My usual morning run in the dark route on footpaths along the highway. I saw W and N who both knew what I was up to, and wished me luck. DK tooted her horn at me.

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I made sure throughout the run to only run at a pace that let me breathe easy. Early on, I had to keep slowing down, because I knew I’d need that energy later.

10-25 km (6-15.5 miles)

Uphill to the next town on a fine gravel path, then back down again. Saw G, which was nice. The fog was beautiful in the dawn sunlight.

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25-40 km (15.5 – 25 miles)

More hills. C pulled up next to me at 30 km, and I was happy to report I was feeling alright.

I did start getting slower gradually from there. Around 38 km my left lower back was starting to hurt and I could tell I was tensing up. It helped if I stretched my arms up and out.

Fuel: I ate yoghurt and a big muesli bar before I set out, and on the run I had 2 other bars, a donut, and 2 energy gels with caffeine.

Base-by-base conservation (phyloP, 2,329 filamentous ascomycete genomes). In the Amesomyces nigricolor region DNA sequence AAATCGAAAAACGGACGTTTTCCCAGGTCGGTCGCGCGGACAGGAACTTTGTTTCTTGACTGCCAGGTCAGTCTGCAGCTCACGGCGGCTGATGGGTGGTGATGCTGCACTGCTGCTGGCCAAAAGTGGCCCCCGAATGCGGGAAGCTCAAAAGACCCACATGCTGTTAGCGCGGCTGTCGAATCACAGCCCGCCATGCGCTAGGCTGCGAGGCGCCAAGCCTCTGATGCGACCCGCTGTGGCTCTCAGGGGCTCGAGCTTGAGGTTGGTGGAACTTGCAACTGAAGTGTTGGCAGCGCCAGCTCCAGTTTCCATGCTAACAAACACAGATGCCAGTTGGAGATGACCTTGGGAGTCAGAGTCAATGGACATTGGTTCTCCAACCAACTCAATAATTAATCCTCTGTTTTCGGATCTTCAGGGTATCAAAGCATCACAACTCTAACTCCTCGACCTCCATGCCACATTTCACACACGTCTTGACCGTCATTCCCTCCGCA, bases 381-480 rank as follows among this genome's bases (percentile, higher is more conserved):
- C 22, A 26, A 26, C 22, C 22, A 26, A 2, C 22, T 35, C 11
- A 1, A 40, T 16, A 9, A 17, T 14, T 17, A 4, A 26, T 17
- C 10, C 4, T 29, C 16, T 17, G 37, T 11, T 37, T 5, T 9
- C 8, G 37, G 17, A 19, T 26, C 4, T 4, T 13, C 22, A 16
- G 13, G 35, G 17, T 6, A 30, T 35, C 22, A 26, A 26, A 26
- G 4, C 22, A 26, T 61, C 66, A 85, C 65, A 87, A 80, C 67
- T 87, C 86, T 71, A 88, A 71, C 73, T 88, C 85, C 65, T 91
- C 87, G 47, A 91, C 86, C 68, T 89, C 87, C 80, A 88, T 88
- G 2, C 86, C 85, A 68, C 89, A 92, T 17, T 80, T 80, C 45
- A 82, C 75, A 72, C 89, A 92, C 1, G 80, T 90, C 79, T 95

Too much information: Loo stops were at 9, 18, 25, and 39 km. Didn’t “need” them all, but I’d planned the route to go near the loos in case I did need them, and then I used them so I was comfortable the whole time.

40-50 km (25-31 miles)

Mostly flat, on paths around the lake and along the creek. My body was running alright, if slowly, but it was starting to complain in places. It was also getting warmer in the sun. Had arranged for F to run with me for the last section. We chatted, and it helped distract me from the sore back. It was nice to have someone with me when I passed the 42.2 km marathon mark, and enter into the “uncharted waters of Ultra territory”, as F put it. Then it was a painfully slow countdown jog to the finish. I’d called my husband to meet me, and little did I know, my dear friend DB had arranged to be there too, with BB, AB, and G, and bunches of balloons. My own personal finish line and cheer squad!

Too long; didn’t read? Ran 50 km! Achieved my 2018 goal! Ran all the way, which was the cherry on top! Did it in 6 hours as I’d hoped! I have awesome friends.

Fun Stats:

My 40th run of 20 km or over.

12 month streak of running a Half Marathon or more per month.

(Started learning to run on Sept 22, 2015 when suddenly my usual walk wasn’t fast enough.)